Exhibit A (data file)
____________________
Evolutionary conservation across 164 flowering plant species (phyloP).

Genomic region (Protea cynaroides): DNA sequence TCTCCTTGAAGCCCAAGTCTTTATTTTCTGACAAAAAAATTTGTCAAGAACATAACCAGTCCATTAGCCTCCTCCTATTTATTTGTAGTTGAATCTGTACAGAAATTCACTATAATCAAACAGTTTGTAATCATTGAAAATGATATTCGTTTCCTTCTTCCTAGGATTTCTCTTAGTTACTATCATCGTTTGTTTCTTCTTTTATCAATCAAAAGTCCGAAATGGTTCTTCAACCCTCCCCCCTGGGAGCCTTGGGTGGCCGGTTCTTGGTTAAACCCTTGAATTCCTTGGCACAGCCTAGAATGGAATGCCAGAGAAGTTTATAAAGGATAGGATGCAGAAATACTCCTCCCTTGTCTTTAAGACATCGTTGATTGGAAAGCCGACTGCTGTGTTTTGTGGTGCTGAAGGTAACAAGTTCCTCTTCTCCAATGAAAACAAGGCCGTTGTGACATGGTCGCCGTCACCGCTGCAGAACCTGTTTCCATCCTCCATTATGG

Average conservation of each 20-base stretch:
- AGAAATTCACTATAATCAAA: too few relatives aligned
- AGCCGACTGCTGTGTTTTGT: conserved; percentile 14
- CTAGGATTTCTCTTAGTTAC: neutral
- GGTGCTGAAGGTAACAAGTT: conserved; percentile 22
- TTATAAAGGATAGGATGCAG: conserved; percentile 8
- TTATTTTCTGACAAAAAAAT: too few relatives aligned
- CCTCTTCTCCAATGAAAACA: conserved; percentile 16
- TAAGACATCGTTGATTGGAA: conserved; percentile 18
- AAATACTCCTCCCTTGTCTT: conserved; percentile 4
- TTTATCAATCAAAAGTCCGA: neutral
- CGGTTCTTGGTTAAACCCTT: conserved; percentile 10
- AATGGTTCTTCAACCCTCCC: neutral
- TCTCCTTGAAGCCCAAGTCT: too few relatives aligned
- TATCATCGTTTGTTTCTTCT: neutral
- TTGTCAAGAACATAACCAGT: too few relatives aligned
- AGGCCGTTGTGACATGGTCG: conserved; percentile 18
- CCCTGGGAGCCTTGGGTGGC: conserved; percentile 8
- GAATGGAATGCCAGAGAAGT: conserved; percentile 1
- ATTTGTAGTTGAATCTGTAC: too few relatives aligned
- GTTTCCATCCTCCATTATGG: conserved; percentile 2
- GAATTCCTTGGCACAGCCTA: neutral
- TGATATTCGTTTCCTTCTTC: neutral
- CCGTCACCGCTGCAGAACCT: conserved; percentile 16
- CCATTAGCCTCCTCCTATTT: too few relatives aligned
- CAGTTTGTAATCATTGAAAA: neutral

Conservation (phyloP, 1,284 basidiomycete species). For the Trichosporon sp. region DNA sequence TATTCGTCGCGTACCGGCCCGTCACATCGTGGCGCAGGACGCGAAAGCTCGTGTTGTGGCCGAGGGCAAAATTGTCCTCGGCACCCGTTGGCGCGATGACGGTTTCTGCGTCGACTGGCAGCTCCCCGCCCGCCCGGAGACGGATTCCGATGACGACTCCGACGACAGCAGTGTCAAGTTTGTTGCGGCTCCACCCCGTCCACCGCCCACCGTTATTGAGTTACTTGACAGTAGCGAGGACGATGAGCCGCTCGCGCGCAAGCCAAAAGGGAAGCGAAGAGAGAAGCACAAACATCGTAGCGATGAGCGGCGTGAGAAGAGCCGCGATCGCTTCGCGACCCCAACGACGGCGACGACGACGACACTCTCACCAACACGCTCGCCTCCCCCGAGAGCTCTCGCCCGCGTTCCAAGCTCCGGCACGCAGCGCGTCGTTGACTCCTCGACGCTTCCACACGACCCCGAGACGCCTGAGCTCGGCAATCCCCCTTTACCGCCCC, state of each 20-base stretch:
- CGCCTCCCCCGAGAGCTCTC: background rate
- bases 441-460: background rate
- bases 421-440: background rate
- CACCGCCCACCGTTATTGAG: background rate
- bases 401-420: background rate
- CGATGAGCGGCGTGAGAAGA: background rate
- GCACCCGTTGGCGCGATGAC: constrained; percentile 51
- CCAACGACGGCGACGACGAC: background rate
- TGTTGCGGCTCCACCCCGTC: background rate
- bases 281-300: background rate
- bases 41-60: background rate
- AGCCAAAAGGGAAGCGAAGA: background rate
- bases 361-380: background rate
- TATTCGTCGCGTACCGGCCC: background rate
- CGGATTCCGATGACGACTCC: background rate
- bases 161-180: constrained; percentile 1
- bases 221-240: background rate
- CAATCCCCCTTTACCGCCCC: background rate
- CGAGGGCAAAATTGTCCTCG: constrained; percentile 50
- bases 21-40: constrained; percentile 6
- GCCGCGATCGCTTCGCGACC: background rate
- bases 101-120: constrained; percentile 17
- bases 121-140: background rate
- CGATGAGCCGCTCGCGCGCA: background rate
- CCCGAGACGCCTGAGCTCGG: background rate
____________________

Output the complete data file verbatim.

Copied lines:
Evolutionary conservation across 164 flowering plant species (phyloP).

Genomic region (Protea cynaroides): DNA sequence TCTCCTTGAAGCCCAAGTCTTTATTTTCTGACAAAAAAATTTGTCAAGAACATAACCAGTCCATTAGCCTCCTCCTATTTATTTGTAGTTGAATCTGTACAGAAATTCACTATAATCAAACAGTTTGTAATCATTGAAAATGATATTCGTTTCCTTCTTCCTAGGATTTCTCTTAGTTACTATCATCGTTTGTTTCTTCTTTTATCAATCAAAAGTCCGAAATGGTTCTTCAACCCTCCCCCCTGGGAGCCTTGGGTGGCCGGTTCTTGGTTAAACCCTTGAATTCCTTGGCACAGCCTAGAATGGAATGCCAGAGAAGTTTATAAAGGATAGGATGCAGAAATACTCCTCCCTTGTCTTTAAGACATCGTTGATTGGAAAGCCGACTGCTGTGTTTTGTGGTGCTGAAGGTAACAAGTTCCTCTTCTCCAATGAAAACAAGGCCGTTGTGACATGGTCGCCGTCACCGCTGCAGAACCTGTTTCCATCCTCCATTATGG

Average conservation of each 20-base stretch:
- AGAAATTCACTATAATCAAA: too few relatives aligned
- AGCCGACTGCTGTGTTTTGT: conserved; percentile 14
- CTAGGATTTCTCTTAGTTAC: neutral
- GGTGCTGAAGGTAACAAGTT: conserved; percentile 22
- TTATAAAGGATAGGATGCAG: conserved; percentile 8
- TTATTTTCTGACAAAAAAAT: too few relatives aligned
- CCTCTTCTCCAATGAAAACA: conserved; percentile 16
- TAAGACATCGTTGATTGGAA: conserved; percentile 18
- AAATACTCCTCCCTTGTCTT: conserved; percentile 4
- TTTATCAATCAAAAGTCCGA: neutral
- CGGTTCTTGGTTAAACCCTT: conserved; percentile 10
- AATGGTTCTTCAACCCTCCC: neutral
- TCTCCTTGAAGCCCAAGTCT: too few relatives aligned
- TATCATCGTTTGTTTCTTCT: neutral
- TTGTCAAGAACATAACCAGT: too few relatives aligned
- AGGCCGTTGTGACATGGTCG: conserved; percentile 18
- CCCTGGGAGCCTTGGGTGGC: conserved; percentile 8
- GAATGGAATGCCAGAGAAGT: conserved; percentile 1
- ATTTGTAGTTGAATCTGTAC: too few relatives aligned
- GTTTCCATCCTCCATTATGG: conserved; percentile 2
- GAATTCCTTGGCACAGCCTA: neutral
- TGATATTCGTTTCCTTCTTC: neutral
- CCGTCACCGCTGCAGAACCT: conserved; percentile 16
- CCATTAGCCTCCTCCTATTT: too few relatives aligned
- CAGTTTGTAATCATTGAAAA: neutral

Conservation (phyloP, 1,284 basidiomycete species). For the Trichosporon sp. region DNA sequence TATTCGTCGCGTACCGGCCCGTCACATCGTGGCGCAGGACGCGAAAGCTCGTGTTGTGGCCGAGGGCAAAATTGTCCTCGGCACCCGTTGGCGCGATGACGGTTTCTGCGTCGACTGGCAGCTCCCCGCCCGCCCGGAGACGGATTCCGATGACGACTCCGACGACAGCAGTGTCAAGTTTGTTGCGGCTCCACCCCGTCCACCGCCCACCGTTATTGAGTTACTTGACAGTAGCGAGGACGATGAGCCGCTCGCGCGCAAGCCAAAAGGGAAGCGAAGAGAGAAGCACAAACATCGTAGCGATGAGCGGCGTGAGAAGAGCCGCGATCGCTTCGCGACCCCAACGACGGCGACGACGACGACACTCTCACCAACACGCTCGCCTCCCCCGAGAGCTCTCGCCCGCGTTCCAAGCTCCGGCACGCAGCGCGTCGTTGACTCCTCGACGCTTCCACACGACCCCGAGACGCCTGAGCTCGGCAATCCCCCTTTACCGCCCC, state of each 20-base stretch:
- CGCCTCCCCCGAGAGCTCTC: background rate
- bases 441-460: background rate
- bases 421-440: background rate
- CACCGCCCACCGTTATTGAG: background rate
- bases 401-420: background rate
- CGATGAGCGGCGTGAGAAGA: background rate
- GCACCCGTTGGCGCGATGAC: constrained; percentile 51
- CCAACGACGGCGACGACGAC: background rate
- TGTTGCGGCTCCACCCCGTC: background rate
- bases 281-300: background rate
- bases 41-60: background rate
- AGCCAAAAGGGAAGCGAAGA: background rate
- bases 361-380: background rate
- TATTCGTCGCGTACCGGCCC: background rate
- CGGATTCCGATGACGACTCC: background rate
- bases 161-180: constrained; percentile 1
- bases 221-240: background rate
- CAATCCCCCTTTACCGCCCC: background rate
- CGAGGGCAAAATTGTCCTCG: constrained; percentile 50
- bases 21-40: constrained; percentile 6
- GCCGCGATCGCTTCGCGACC: background rate
- bases 101-120: constrained; percentile 17
- bases 121-140: background rate
- CGATGAGCCGCTCGCGCGCA: background rate
- CCCGAGACGCCTGAGCTCGG: background rate